With the Malaysian public thoroughly sick and tired of the antics of the political parties in the peninsula, it came as no surprise that the big guns of Barisan Nasional (BN) and Pakatan Harapan (PH) have descended on the shores of the East Malaysian states, especially Sabah.
There was BN president Zahid Hamidi promising that there would be a deputy prime minister from Sabah/Sarawak if his coalition wins!
It is deeply frustrating that Sabah keeps getting the short end of the stick from the federal government. Could it be because Sabah politicians are known for jumping from one lily pond to another and thus cannot be relied upon?
Maybe this could be why federal politicians can make such ‘offers’ – because they know that no Sabah party aligned to the federal government would make it an issue if promises are unfulfilled.
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It is no wonder Sabah is still stuck in a rut, unable to pull itself out.
Sabah has also been given the dubious honour of being a ‘fixed deposit’ for BN – a disparaging label that has hung over the state ever since it became part of Malaysia. Some say this label was given because the state never had the backbone to vote for any other party except BN for over 50 years.
It is now up to Warisan or any other Sabah-based party to come through for the state and the people to become a party not dictated to by the federal government. But that is a miracle yet to happen!
So, in the meantime, what is going to happen in Sabah? The government of the day is led by Gabungan Rakyat Sabah (comprising Sabah Bersatu, PBS, Sabah Star, SAPP and Usno), supported by BN and Perikatan Nasional (PN) component parties and other Sabah-based parties.
GRS leader Hajiji Noor and Sabah BN chief Bung Moktar have reportedly agreed on an electoral pact. But how is this going to be possible when in the peninsula, GRS (which includes Sabah Bersatu), BN (led by Umno) and PN (which includes Bersatu) are not on the same page?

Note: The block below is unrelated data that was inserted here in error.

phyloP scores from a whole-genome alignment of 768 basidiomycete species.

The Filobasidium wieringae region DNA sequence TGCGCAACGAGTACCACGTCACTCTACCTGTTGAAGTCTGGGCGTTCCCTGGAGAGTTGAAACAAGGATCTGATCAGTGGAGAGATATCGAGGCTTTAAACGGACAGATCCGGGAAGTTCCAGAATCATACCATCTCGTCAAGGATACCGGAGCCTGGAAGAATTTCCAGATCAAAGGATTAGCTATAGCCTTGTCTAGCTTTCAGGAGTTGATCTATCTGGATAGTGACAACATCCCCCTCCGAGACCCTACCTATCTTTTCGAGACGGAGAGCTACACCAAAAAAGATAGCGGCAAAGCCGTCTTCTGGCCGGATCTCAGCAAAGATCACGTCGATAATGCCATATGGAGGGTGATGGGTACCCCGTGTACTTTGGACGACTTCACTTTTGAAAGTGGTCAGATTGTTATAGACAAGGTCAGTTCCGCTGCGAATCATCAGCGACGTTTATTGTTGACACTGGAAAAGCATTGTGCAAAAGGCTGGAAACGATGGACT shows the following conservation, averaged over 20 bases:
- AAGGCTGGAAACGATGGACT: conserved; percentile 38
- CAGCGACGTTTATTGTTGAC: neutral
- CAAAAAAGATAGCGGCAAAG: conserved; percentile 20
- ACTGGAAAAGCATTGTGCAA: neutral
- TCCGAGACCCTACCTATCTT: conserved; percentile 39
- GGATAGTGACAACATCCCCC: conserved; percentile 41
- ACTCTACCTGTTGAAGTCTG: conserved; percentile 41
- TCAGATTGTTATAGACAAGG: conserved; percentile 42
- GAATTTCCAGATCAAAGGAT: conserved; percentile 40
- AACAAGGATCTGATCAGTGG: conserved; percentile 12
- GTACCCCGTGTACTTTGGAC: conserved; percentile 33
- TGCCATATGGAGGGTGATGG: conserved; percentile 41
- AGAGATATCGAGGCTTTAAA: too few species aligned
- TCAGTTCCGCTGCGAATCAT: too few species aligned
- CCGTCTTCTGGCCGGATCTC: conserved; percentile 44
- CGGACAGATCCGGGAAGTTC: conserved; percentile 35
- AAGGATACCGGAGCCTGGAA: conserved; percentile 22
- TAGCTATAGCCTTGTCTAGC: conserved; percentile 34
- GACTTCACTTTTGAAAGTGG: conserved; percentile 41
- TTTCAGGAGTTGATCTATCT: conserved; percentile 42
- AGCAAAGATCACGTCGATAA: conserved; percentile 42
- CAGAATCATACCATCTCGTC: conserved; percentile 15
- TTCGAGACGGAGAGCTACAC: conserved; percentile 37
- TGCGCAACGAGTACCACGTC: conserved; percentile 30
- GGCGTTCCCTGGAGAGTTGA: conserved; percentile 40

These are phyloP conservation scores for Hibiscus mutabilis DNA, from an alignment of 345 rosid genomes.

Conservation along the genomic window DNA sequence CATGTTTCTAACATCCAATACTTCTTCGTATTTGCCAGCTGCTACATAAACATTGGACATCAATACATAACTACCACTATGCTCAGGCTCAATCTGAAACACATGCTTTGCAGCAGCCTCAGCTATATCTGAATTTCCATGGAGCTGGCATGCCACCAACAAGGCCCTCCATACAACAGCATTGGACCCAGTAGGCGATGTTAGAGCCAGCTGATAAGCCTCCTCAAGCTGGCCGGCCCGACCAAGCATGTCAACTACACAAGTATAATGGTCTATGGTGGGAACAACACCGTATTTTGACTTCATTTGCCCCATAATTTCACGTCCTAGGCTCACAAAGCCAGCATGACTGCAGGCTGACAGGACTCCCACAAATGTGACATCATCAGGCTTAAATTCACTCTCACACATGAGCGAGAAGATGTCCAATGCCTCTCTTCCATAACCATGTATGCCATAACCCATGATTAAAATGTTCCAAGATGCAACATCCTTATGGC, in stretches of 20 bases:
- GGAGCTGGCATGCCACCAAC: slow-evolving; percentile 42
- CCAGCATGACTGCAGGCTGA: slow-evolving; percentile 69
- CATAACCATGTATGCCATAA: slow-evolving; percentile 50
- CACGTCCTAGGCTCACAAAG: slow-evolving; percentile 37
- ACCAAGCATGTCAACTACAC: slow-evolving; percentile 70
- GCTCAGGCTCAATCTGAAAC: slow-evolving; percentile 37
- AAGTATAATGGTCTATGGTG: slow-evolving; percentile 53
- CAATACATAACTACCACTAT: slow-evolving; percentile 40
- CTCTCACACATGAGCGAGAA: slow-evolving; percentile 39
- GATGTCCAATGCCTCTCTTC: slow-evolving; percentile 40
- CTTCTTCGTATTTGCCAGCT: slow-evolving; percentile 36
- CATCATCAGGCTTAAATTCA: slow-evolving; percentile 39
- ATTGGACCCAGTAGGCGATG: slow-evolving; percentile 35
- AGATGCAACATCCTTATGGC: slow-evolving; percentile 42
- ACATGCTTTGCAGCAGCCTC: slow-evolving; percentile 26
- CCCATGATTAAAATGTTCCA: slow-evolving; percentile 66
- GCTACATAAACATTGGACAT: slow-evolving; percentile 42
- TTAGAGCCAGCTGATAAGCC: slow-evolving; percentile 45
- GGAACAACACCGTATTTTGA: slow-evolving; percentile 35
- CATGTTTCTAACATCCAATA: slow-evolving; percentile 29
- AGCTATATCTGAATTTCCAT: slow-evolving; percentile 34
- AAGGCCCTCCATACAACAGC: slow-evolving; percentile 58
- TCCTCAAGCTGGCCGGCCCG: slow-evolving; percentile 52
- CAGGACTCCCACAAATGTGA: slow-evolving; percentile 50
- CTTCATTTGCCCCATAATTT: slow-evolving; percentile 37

GRS and BN have their own objectives and goals, so how will a ‘pact’ help? There will come a point where choices will have to be made – plus GRS is beholden to Putrajaya. The possibility of PN winning big in the peninsula is slim; thus, there might be a power struggle after the general election is over.
In Sabah, during the campaign period, federal politicians, as is their norm, make many promises to Sabahans. Zahid, for instance, promised to improve the lives of Sabahans and appoint a deputy prime minister from Sabah if his team wins the upcoming general election.
But what would be the point of appointing a deputy PM from Sabah, should BN win? That post is a ‘dead’ job with no real prospects of anyone being able to do anything for Sabah.
The same promise came from PH chairman Anwar Ibrahim in his usual speech about getting rid of corruption and abuse of power, reforming the government and ensuring that the people will have a voice.
It would be more refreshing if Anwar would just stop this “when (if) I become PM” line already. Most people know that this is what he desperately wants, but it is time to discard this idea and instead focus on getting his party to win the general election.
If and when that happens, only then fulfil whatever promises made in the party manifesto and to the people and country. Until then, just be Anwar Ibrahim, a member of the PH coalition, who is out to win the election. Don’t make promises that cannot be kept.
This rush into Sabah is also due to there being quite a bit of anti-federal sentiment in the state. What the country and the people need now is political stability and an upturn in the economy. Sabah, a state that once had immense natural resources, is now known as one of the poorest states in Malaysia.
Doesn’t this bother any of the Sabah politicians? It is high time Sabah politicians stand up for their own state and not hang on to the coat-tails of politicians from the peninsula. Be responsible leaders for your own state because federal politicians are only out to save their own skin, and Sabah’s needs are way down on their list of priorities!
What can we hope for come election day?
Will voters think about how the parties are only concerned about their own survival and that the needs of the public are the least of their worries?
Will they think about what happened in 2018 and how they voted for change? Can this happen again?
There is always hope!
jem, an Aliran reader, still cares deeply about Sabah, despite having lived in the peninsula for some time